Children and adults alike celebrated the opening of the $3.4 million East Bay Public Plaza on Saturday by kicking off their shoes and wading in a stream of reclaimed water.
“I think it’s pretty amazing and will bring a lot of kids to come in and play,” North Thurston kindergarten teacher Kyla Williams said while watching her daughters Brynn, 4, and Molli, 7, cool off in the new water feature.
The family was among a crowd of more than 100 people who turned out for the event, a moment LOTT Clean Water Alliance executive director Mike Strub said was six years in the making.
“Six years ago a group of us developed a vision for this area down here when it was still full of old falling-down buildings and contaminated soil,” Strub said to the crowd during opening ceremonies. “We overcame a lot of hurdles and processes clearing this area up.”
Staffers, elected officials and others involved in the project crowded around a ceremonial purple valve at the end of the ceremony. Each helped spin the valve; water billowed out of the stream shortly thereafter.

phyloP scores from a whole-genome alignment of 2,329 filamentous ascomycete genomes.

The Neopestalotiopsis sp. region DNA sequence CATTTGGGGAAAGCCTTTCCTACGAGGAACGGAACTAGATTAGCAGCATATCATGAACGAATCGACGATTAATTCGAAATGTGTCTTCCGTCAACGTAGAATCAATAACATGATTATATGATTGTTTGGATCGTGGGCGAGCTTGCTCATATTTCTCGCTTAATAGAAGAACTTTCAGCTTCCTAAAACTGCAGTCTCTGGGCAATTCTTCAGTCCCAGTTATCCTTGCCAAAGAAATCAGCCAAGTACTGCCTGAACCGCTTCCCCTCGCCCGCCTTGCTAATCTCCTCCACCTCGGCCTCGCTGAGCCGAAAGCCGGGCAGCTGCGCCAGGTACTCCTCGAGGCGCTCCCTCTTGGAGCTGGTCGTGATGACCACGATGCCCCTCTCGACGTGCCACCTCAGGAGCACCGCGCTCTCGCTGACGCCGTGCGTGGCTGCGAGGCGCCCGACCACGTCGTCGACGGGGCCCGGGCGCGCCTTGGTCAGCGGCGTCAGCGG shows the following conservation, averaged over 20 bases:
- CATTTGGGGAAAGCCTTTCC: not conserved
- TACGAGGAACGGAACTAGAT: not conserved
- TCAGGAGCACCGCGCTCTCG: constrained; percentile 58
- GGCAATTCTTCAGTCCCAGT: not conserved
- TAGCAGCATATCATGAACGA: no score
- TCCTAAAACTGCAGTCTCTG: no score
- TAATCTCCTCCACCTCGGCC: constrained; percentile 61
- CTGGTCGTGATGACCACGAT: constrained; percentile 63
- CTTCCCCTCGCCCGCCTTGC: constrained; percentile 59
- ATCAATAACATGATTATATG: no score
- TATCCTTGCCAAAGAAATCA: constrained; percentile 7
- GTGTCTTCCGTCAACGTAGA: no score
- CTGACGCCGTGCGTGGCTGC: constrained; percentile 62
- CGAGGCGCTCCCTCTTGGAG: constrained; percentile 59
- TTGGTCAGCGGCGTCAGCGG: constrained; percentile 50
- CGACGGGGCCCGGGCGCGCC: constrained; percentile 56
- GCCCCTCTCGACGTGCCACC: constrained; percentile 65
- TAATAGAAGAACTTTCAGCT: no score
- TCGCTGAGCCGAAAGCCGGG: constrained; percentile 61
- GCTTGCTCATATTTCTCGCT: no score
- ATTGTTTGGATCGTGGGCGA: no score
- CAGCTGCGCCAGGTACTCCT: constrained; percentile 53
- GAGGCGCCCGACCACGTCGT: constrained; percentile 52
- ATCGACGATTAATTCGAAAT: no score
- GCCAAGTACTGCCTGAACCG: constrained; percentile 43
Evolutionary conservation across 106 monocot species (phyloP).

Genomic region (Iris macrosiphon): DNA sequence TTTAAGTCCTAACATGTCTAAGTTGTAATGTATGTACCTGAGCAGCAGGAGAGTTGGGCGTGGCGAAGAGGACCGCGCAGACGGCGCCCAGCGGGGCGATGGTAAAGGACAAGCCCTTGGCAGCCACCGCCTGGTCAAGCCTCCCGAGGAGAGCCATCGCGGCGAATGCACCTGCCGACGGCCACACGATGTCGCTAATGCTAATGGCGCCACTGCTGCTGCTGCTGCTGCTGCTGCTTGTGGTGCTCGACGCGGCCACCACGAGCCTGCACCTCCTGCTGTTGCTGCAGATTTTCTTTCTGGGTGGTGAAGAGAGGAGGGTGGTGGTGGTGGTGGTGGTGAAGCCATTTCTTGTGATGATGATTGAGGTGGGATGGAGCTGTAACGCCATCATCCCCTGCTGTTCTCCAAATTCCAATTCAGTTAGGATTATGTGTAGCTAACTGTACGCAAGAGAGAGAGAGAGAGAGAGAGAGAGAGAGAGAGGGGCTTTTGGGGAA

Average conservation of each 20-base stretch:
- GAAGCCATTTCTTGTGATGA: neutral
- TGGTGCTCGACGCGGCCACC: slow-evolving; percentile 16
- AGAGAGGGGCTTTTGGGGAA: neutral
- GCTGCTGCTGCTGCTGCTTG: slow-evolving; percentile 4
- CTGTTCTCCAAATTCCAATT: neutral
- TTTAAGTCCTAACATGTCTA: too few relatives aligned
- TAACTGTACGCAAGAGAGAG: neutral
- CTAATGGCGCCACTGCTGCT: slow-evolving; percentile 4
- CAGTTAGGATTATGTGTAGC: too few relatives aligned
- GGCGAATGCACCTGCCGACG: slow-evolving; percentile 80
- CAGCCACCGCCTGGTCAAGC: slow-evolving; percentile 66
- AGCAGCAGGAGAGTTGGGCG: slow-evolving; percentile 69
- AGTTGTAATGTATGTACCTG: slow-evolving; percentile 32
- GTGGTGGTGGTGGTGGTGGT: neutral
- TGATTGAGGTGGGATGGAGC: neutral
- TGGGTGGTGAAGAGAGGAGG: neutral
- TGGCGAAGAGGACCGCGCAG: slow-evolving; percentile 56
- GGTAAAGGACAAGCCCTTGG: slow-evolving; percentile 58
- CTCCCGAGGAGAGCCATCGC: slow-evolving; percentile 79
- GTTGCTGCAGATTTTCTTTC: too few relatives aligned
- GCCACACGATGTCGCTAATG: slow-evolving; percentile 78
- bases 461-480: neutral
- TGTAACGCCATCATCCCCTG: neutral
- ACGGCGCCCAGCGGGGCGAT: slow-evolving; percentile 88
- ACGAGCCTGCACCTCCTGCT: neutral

Children lined up down the stream, waiting for water to flow over their feet. Others dangled their legs over the side of a small wooden bridge.
The 0.8-acre park is in front of the newly built Hands On Children’s Museum off Marine Drive. The museum is expected to open Nov. 10.
The plaza features work from three artists, including a mosaic, archway and various bronze sculptures.
The new pathways, landscaped medians and playful sculptures of sea otters, salmon and seagulls are a far cry to the area’s industrial past.
“As a kid growing up in the ’40s and ’50s, this area was all industry,” said George Barner with the Olympia port commission. “It was grungy and gritty and a little greasy and kind of dirty.”
Now the park has benches, artfully designed garbage cans, new bathrooms and a stream featuring Class A reclaimed water, the highest quality.
The feature is the first of its kind in the state, according to Cynthia Pratt, president of the LOTT board of directors.
“This showcases how important our water is and how important water conservation is,” she said.
As a teacher, Williams appreciated the educational ties included in the landscaping.
The flower beds each have signs explaining how reclaimed water is being used throughout the plaza.
“I love that they can tie the two together,” Williams said. “Even adults are enjoying this.”